Commercial dog foods come in a variety of forms. The most common types are dry, semimoist, and canned. The moisture content of these foods ranges from 6 to 10 % for dry, 15 to 30% for semimoist, and 75% for canned. Most canned food has relatively more fat and protein and fewer carbohydrates than does dry and semi-moist food, and generally contains much higher levels of animal products.
Pet food labels must list the percentage of protein, fat, fiber, and water in the food. When reading labels, it is important to remember that what may appear to be a big difference in the amount of a nutrient—for example, 8% protein in a canned dog food vs. 27% protein in a dry dog food—reflects the fact that there is more water in the canned food.

Some other substances that might be found in pet foods, which are not required nutrients, are described below:
Chondroprotective agents are used by the body to make cartilage and joint tissues.  Although, use of chondroprotective agents may be indicated for selected clinical conditions, widespread inclusion in the diets of healthy populations may not be warranted at this time.
Antioxidants work to prevent oxidative damage to nutrients and other compounds in the body and inhibit or quench the formation of free radicals. At this time, data are lacking to make specific recommendations beyond those for the essential vitamins and minerals that are components of antioxidants.

Herbs and botanicals are used in pet foods either to provide flavor or, more often, to have a medicinal  effect on the body. This is especially true in the case of extracts, where the classical nutritive components of the plant may be separated from the extract in the process.  Because the intended functions are more pharmacologic versus nutritional in nature, discussion of potential benefit is beyond the scope of this publication.
Flavors and extracts derived from animal tissues such as poultry or fish are considered “natural” flavors.  A wide variety of flavors can be derived from other animal and plant materials, including dairy products, eggs, herbs, and spices.  Acceptable processing methods include roasting, extraction, and fermentation. Except for artificial smoke and bacon flavors, synthetic substances are rarely used in most dog foods.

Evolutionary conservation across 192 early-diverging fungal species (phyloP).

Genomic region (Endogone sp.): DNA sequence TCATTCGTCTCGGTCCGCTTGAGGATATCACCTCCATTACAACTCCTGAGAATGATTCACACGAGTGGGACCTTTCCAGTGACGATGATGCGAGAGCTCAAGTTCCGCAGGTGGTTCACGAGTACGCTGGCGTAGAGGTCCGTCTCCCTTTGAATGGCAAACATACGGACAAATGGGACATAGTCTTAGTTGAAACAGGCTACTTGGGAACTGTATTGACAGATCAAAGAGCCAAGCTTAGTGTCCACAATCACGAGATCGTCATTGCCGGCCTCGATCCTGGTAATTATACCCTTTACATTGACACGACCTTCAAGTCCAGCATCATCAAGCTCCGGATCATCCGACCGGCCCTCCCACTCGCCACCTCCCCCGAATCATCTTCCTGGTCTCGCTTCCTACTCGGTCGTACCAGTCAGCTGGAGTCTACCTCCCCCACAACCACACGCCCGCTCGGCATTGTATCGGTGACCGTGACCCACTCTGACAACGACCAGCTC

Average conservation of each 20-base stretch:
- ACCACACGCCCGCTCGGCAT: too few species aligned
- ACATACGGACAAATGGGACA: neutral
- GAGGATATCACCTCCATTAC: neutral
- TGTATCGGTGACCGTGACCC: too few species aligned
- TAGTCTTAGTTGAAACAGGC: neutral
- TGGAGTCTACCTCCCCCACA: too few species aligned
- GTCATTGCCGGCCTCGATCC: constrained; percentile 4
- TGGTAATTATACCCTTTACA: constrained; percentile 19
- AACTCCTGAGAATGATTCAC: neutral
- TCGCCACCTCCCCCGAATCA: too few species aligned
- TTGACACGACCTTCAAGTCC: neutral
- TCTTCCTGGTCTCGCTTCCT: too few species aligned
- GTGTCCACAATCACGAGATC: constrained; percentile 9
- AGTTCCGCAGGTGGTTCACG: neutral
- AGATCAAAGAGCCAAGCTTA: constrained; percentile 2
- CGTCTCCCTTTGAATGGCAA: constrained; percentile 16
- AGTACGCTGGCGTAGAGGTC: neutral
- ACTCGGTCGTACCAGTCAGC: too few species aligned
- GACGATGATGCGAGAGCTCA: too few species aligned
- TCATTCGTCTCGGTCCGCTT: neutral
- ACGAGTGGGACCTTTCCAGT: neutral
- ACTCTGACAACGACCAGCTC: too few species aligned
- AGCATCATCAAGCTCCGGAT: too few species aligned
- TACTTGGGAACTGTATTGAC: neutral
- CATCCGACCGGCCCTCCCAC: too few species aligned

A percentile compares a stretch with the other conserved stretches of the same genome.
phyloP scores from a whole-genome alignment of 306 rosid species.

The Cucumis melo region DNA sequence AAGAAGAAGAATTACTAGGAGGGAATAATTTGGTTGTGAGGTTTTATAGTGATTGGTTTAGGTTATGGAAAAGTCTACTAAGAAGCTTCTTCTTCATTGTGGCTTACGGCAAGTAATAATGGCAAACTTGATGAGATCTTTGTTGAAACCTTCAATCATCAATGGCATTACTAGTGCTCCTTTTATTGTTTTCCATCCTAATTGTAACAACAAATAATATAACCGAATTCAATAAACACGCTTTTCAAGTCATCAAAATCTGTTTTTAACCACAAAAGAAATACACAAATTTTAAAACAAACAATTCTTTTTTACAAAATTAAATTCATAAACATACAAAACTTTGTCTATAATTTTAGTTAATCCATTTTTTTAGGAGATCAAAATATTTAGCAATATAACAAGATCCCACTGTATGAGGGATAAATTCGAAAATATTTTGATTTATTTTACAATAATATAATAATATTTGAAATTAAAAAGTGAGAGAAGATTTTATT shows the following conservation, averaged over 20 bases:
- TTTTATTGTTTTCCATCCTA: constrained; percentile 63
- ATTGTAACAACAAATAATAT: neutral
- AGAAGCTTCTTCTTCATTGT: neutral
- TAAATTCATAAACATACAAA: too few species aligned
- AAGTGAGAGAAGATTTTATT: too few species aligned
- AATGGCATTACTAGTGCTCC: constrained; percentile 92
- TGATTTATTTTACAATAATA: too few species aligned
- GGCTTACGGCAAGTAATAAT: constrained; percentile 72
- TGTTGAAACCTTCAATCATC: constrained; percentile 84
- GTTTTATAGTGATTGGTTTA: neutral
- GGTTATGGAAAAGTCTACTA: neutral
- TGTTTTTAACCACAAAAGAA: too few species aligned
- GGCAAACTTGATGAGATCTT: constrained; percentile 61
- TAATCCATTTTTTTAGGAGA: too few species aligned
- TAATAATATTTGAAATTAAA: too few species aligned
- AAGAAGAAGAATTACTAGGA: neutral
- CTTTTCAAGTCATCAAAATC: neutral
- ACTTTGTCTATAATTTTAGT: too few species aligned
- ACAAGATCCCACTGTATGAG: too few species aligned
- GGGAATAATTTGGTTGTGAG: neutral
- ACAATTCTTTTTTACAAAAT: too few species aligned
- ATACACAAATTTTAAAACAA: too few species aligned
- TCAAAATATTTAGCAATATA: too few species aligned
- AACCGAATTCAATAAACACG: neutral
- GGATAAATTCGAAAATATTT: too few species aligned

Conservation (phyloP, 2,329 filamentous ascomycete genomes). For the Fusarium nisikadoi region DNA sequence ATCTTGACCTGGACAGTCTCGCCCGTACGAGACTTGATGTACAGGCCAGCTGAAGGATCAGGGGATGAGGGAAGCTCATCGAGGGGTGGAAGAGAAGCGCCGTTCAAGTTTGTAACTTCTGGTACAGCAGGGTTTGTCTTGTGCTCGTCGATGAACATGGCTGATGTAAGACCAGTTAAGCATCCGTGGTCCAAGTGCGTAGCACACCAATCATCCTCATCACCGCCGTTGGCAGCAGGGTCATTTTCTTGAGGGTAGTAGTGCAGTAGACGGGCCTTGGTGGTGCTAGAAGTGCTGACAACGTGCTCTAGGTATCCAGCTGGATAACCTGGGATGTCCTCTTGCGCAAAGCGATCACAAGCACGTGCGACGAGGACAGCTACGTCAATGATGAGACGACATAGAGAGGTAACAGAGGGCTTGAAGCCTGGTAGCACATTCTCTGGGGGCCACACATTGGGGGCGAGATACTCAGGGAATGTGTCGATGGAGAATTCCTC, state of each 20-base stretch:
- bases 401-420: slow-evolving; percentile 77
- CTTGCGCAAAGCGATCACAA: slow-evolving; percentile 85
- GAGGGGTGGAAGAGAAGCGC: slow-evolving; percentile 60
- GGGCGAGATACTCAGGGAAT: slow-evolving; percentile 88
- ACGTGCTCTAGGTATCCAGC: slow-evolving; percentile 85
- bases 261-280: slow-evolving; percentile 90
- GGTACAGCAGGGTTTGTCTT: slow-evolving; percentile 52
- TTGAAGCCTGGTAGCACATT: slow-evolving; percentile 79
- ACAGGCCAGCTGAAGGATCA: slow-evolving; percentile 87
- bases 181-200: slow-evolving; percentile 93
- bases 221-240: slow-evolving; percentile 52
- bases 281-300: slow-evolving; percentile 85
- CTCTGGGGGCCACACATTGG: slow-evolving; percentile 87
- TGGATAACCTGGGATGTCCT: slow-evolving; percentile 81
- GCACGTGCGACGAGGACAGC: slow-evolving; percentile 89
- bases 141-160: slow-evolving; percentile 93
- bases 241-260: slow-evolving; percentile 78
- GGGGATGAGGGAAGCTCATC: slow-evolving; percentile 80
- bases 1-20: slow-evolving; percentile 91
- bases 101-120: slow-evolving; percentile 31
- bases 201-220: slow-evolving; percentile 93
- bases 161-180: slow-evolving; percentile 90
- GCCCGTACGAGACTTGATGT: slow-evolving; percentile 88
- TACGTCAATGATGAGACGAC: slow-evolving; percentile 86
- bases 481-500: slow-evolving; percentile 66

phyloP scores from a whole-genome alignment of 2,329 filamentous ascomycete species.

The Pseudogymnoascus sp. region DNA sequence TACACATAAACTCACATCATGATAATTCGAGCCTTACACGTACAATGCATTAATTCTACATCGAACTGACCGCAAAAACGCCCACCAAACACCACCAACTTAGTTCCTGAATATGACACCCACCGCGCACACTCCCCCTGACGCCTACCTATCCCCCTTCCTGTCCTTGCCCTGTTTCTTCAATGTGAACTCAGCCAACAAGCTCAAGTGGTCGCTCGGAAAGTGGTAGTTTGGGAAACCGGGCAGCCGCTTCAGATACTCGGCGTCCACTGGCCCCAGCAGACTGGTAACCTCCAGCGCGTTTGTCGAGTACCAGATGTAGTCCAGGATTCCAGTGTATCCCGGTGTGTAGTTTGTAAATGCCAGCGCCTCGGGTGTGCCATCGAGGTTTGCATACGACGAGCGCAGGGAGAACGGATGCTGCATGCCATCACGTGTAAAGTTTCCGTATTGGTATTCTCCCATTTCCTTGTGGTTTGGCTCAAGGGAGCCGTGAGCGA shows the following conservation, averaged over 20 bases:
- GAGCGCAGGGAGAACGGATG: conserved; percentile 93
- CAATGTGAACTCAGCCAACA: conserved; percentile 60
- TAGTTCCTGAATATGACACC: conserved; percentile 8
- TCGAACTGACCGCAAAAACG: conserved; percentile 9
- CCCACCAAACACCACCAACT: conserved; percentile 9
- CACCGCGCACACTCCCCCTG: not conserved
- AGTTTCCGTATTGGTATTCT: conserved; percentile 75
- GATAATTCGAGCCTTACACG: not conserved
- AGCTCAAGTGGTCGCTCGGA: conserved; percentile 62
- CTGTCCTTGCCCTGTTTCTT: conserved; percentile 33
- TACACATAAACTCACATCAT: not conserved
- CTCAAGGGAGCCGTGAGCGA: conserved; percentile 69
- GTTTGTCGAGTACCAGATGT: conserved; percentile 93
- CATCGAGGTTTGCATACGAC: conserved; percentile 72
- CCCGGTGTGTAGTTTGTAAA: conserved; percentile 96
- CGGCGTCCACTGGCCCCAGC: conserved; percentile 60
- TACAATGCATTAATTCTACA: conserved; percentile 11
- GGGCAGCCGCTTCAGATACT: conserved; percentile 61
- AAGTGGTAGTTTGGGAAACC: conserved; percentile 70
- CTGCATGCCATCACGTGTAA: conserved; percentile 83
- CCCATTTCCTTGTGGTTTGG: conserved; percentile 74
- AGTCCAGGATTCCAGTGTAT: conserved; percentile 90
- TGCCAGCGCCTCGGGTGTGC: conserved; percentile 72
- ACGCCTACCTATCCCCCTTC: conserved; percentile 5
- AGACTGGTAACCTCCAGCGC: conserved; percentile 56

Colors are synthetic compounds used to replace or accentuate the inherent color of the food.  Only certified colors approved for use in human foods are allowed in pet foods.  Iron oxide is a synthetic but noncertified color that can be used at levels not to exceed 0.25% of the pet food product to give dog t food a red, meaty appearance. Titanium dioxide is another common color additive in human and pet foods because it can induce a “brightness” in foods by complementing other color additives.  Its use is limited to 1% of the food by weight.




This information is based on recommendations from the 2006 release of Nutrient Requirements of Dogs and Cats. The report contains useful information for companion animal nutritionists, veterinarians, scientists in industry and academe, regulators, pet owners and anyone with an interest in the health and welfare of these important animals. To order the report, contact the National Academies Press, 500 Fifth Street NW, Washington, DC 20001; (800) 624-6242 or

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